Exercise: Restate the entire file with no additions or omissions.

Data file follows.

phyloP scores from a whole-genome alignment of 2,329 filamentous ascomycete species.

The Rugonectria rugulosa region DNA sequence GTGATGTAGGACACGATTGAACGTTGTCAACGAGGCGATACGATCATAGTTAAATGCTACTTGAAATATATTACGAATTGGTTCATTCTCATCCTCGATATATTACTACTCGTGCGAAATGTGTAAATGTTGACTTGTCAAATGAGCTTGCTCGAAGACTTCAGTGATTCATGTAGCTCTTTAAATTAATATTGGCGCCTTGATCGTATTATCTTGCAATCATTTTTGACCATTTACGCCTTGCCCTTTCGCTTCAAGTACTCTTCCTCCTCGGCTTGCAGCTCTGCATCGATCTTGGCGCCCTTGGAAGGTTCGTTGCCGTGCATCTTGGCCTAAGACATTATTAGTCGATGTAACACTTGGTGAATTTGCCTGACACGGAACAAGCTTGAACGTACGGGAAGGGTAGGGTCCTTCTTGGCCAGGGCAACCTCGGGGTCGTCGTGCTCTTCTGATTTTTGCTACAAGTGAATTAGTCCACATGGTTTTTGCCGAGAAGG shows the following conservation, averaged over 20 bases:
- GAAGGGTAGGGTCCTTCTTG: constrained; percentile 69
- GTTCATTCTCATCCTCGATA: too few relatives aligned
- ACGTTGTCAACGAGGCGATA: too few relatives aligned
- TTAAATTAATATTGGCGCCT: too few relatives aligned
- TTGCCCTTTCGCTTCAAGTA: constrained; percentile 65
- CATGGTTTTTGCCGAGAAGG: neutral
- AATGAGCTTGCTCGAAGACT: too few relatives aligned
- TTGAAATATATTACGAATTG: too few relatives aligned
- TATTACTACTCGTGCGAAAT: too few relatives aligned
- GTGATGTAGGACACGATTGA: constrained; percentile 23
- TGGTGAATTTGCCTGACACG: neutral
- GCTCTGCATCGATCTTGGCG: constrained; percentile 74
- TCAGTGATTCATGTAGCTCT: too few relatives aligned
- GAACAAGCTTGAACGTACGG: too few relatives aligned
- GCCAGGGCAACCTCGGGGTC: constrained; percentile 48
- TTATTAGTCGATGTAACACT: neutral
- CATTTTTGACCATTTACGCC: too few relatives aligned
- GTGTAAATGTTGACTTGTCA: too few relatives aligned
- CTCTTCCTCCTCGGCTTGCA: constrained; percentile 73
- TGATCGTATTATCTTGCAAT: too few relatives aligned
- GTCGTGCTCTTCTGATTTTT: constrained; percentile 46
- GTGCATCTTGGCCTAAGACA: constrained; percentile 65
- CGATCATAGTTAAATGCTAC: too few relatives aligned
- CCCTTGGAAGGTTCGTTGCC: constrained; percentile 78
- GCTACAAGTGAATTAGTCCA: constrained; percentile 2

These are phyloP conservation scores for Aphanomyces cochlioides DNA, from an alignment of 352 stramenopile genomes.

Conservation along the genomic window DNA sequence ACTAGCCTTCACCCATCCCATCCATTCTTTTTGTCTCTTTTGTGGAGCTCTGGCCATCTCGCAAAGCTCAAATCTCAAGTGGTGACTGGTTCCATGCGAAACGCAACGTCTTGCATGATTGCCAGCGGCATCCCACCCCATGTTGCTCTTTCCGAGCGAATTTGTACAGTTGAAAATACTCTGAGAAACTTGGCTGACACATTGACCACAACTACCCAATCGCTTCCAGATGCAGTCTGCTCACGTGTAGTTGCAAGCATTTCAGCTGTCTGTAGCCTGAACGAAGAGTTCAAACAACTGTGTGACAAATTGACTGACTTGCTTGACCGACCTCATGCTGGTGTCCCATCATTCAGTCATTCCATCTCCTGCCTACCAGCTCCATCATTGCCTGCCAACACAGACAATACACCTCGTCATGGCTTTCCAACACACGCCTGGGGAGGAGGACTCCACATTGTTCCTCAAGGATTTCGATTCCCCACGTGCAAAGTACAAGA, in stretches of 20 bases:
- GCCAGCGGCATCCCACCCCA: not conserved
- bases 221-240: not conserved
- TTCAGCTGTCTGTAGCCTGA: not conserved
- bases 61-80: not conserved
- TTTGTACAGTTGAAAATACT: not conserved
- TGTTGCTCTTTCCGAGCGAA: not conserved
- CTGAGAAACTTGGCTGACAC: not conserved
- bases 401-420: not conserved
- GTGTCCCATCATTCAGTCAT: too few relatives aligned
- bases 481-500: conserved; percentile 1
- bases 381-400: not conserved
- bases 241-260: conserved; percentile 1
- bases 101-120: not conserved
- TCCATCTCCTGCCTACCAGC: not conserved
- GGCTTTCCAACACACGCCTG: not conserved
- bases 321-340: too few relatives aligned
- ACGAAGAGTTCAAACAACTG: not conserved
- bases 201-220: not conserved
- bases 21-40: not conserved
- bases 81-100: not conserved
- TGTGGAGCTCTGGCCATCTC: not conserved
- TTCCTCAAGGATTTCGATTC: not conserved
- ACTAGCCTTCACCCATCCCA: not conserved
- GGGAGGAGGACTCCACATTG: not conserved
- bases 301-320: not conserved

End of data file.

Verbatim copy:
phyloP scores from a whole-genome alignment of 2,329 filamentous ascomycete species.

The Rugonectria rugulosa region DNA sequence GTGATGTAGGACACGATTGAACGTTGTCAACGAGGCGATACGATCATAGTTAAATGCTACTTGAAATATATTACGAATTGGTTCATTCTCATCCTCGATATATTACTACTCGTGCGAAATGTGTAAATGTTGACTTGTCAAATGAGCTTGCTCGAAGACTTCAGTGATTCATGTAGCTCTTTAAATTAATATTGGCGCCTTGATCGTATTATCTTGCAATCATTTTTGACCATTTACGCCTTGCCCTTTCGCTTCAAGTACTCTTCCTCCTCGGCTTGCAGCTCTGCATCGATCTTGGCGCCCTTGGAAGGTTCGTTGCCGTGCATCTTGGCCTAAGACATTATTAGTCGATGTAACACTTGGTGAATTTGCCTGACACGGAACAAGCTTGAACGTACGGGAAGGGTAGGGTCCTTCTTGGCCAGGGCAACCTCGGGGTCGTCGTGCTCTTCTGATTTTTGCTACAAGTGAATTAGTCCACATGGTTTTTGCCGAGAAGG shows the following conservation, averaged over 20 bases:
- GAAGGGTAGGGTCCTTCTTG: constrained; percentile 69
- GTTCATTCTCATCCTCGATA: too few relatives aligned
- ACGTTGTCAACGAGGCGATA: too few relatives aligned
- TTAAATTAATATTGGCGCCT: too few relatives aligned
- TTGCCCTTTCGCTTCAAGTA: constrained; percentile 65
- CATGGTTTTTGCCGAGAAGG: neutral
- AATGAGCTTGCTCGAAGACT: too few relatives aligned
- TTGAAATATATTACGAATTG: too few relatives aligned
- TATTACTACTCGTGCGAAAT: too few relatives aligned
- GTGATGTAGGACACGATTGA: constrained; percentile 23
- TGGTGAATTTGCCTGACACG: neutral
- GCTCTGCATCGATCTTGGCG: constrained; percentile 74
- TCAGTGATTCATGTAGCTCT: too few relatives aligned
- GAACAAGCTTGAACGTACGG: too few relatives aligned
- GCCAGGGCAACCTCGGGGTC: constrained; percentile 48
- TTATTAGTCGATGTAACACT: neutral
- CATTTTTGACCATTTACGCC: too few relatives aligned
- GTGTAAATGTTGACTTGTCA: too few relatives aligned
- CTCTTCCTCCTCGGCTTGCA: constrained; percentile 73
- TGATCGTATTATCTTGCAAT: too few relatives aligned
- GTCGTGCTCTTCTGATTTTT: constrained; percentile 46
- GTGCATCTTGGCCTAAGACA: constrained; percentile 65
- CGATCATAGTTAAATGCTAC: too few relatives aligned
- CCCTTGGAAGGTTCGTTGCC: constrained; percentile 78
- GCTACAAGTGAATTAGTCCA: constrained; percentile 2

These are phyloP conservation scores for Aphanomyces cochlioides DNA, from an alignment of 352 stramenopile genomes.

Conservation along the genomic window DNA sequence ACTAGCCTTCACCCATCCCATCCATTCTTTTTGTCTCTTTTGTGGAGCTCTGGCCATCTCGCAAAGCTCAAATCTCAAGTGGTGACTGGTTCCATGCGAAACGCAACGTCTTGCATGATTGCCAGCGGCATCCCACCCCATGTTGCTCTTTCCGAGCGAATTTGTACAGTTGAAAATACTCTGAGAAACTTGGCTGACACATTGACCACAACTACCCAATCGCTTCCAGATGCAGTCTGCTCACGTGTAGTTGCAAGCATTTCAGCTGTCTGTAGCCTGAACGAAGAGTTCAAACAACTGTGTGACAAATTGACTGACTTGCTTGACCGACCTCATGCTGGTGTCCCATCATTCAGTCATTCCATCTCCTGCCTACCAGCTCCATCATTGCCTGCCAACACAGACAATACACCTCGTCATGGCTTTCCAACACACGCCTGGGGAGGAGGACTCCACATTGTTCCTCAAGGATTTCGATTCCCCACGTGCAAAGTACAAGA, in stretches of 20 bases:
- GCCAGCGGCATCCCACCCCA: not conserved
- bases 221-240: not conserved
- TTCAGCTGTCTGTAGCCTGA: not conserved
- bases 61-80: not conserved
- TTTGTACAGTTGAAAATACT: not conserved
- TGTTGCTCTTTCCGAGCGAA: not conserved
- CTGAGAAACTTGGCTGACAC: not conserved
- bases 401-420: not conserved
- GTGTCCCATCATTCAGTCAT: too few relatives aligned
- bases 481-500: conserved; percentile 1
- bases 381-400: not conserved
- bases 241-260: conserved; percentile 1
- bases 101-120: not conserved
- TCCATCTCCTGCCTACCAGC: not conserved
- GGCTTTCCAACACACGCCTG: not conserved
- bases 321-340: too few relatives aligned
- ACGAAGAGTTCAAACAACTG: not conserved
- bases 201-220: not conserved
- bases 21-40: not conserved
- bases 81-100: not conserved
- TGTGGAGCTCTGGCCATCTC: not conserved
- TTCCTCAAGGATTTCGATTC: not conserved
- ACTAGCCTTCACCCATCCCA: not conserved
- GGGAGGAGGACTCCACATTG: not conserved
- bases 301-320: not conserved